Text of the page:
Third-Party Misconduct Can Be a Problem
In some ways, the answer to the question of third-party misconduct depends on the actions of the employee, not the actions of the third party actually causing the disturbance. But third-party misconduct can be a big problem.
So what are the situations in which third-party misconduct will be imputed to an employee based on the actions of a third party? If the disruptions caused by the third party at a workplace are caused by the actions of the employee at work — or in some cases, outside of work — then misconduct can be found. Use by a third party of the employer’s assets and equipment to obtain a benefit for an employee has been found to be willful misconduct.
For example, in a case where a wife wrote a letter containing false information on behalf of the employee on the employer’s letterhead, the employee was discharged. The letter requested assistance for the employee. Even though the employee did not know about the letter, the letter benefitted the employee. The Board of Review denied benefits. Since the letter was written to benefit the claimant/employee, the claimant would not escape culpability. This amounted to misconduct. (88 AT 9248 BR)
But benefits have been allowed in cases where the employee had no control over the actions of a third party. For example, in a situation where the employee’s husband came into the employer’s store and caused a disturbance, the employee was discharged. Since the employee could not control the actions of her husband, no misconduct was shown and benefits were allowed. (83 BR 2403)
In a rather striking example, someone off-duty was at her place of employment along with her boyfriend. The employee and her employer got into a discussion regarding her pension plan at work. The employee’s boyfriend then stepped in and exchanged words with the employer. Feeling intimidated by the boyfriend, the employer fired the employee. Benefits were denied to the employee when she filed for them. At the Board of Review hearing, it was held that the employee was bound by her boyfriend’s actions since he had implied the authority to represent her in her discussion. Misconduct was shown and benefits were denied. (80 AT 9534; 81 BR 267)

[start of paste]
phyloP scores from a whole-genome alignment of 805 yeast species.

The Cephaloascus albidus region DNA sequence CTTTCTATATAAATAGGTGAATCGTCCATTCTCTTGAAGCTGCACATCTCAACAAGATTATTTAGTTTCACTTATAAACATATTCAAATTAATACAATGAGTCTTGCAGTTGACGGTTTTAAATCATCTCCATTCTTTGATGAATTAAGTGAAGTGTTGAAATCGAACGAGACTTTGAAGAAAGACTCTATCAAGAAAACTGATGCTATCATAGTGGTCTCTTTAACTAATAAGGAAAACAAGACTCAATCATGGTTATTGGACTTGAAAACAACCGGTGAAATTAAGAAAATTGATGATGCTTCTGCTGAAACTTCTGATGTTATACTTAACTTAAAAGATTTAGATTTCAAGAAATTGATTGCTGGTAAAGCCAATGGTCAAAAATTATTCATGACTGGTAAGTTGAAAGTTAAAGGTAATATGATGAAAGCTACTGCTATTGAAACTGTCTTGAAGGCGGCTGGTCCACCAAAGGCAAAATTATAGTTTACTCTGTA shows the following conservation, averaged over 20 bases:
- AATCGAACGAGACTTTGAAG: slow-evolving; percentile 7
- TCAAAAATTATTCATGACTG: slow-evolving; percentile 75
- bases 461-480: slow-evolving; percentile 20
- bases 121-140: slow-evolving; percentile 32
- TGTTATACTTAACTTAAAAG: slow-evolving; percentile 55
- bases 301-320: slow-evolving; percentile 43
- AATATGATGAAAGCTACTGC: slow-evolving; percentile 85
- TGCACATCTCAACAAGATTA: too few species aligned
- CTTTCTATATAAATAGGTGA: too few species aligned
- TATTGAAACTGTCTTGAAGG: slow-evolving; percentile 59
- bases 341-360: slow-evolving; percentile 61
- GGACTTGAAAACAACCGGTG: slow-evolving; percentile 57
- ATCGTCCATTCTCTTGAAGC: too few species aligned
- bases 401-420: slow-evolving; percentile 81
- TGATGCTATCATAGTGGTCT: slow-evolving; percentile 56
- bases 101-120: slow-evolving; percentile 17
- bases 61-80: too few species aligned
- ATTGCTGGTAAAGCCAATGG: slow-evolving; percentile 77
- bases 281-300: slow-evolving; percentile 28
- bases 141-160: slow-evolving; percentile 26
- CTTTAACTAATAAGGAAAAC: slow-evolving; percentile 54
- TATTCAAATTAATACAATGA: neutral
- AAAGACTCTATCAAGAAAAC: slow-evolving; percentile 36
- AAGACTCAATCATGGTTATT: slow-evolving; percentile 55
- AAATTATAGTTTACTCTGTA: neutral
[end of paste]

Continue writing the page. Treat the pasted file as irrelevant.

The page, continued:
No Benefits Allowed Where There is Misconduct
Benefits are disallowed in cases where an employee is discharged for misconduct in his or her last job. When an employee is discharged for misconduct, the employer has the burden of proving that the employee engaged in the misconduct. (OESC § 2-406; Okla. Stat. tit. 40 § 2-406.)
That burden of proof can be met by affidavit or other presenting evidence which shows the misconduct. Then the burden of proof shifts to the employee to show that the facts as presented are inaccurate, or in fact do not constitute misconduct.
These cases are quite fact-bound. That means that small facts can make a big difference when you file for unemployment benefits. Oklahoma unemployment is a complicated field. You need an unemployment expert to help you, especially if your claim has been denied. An experienced Tulsa unemployment lawyer can make the difference between getting benefits and not.
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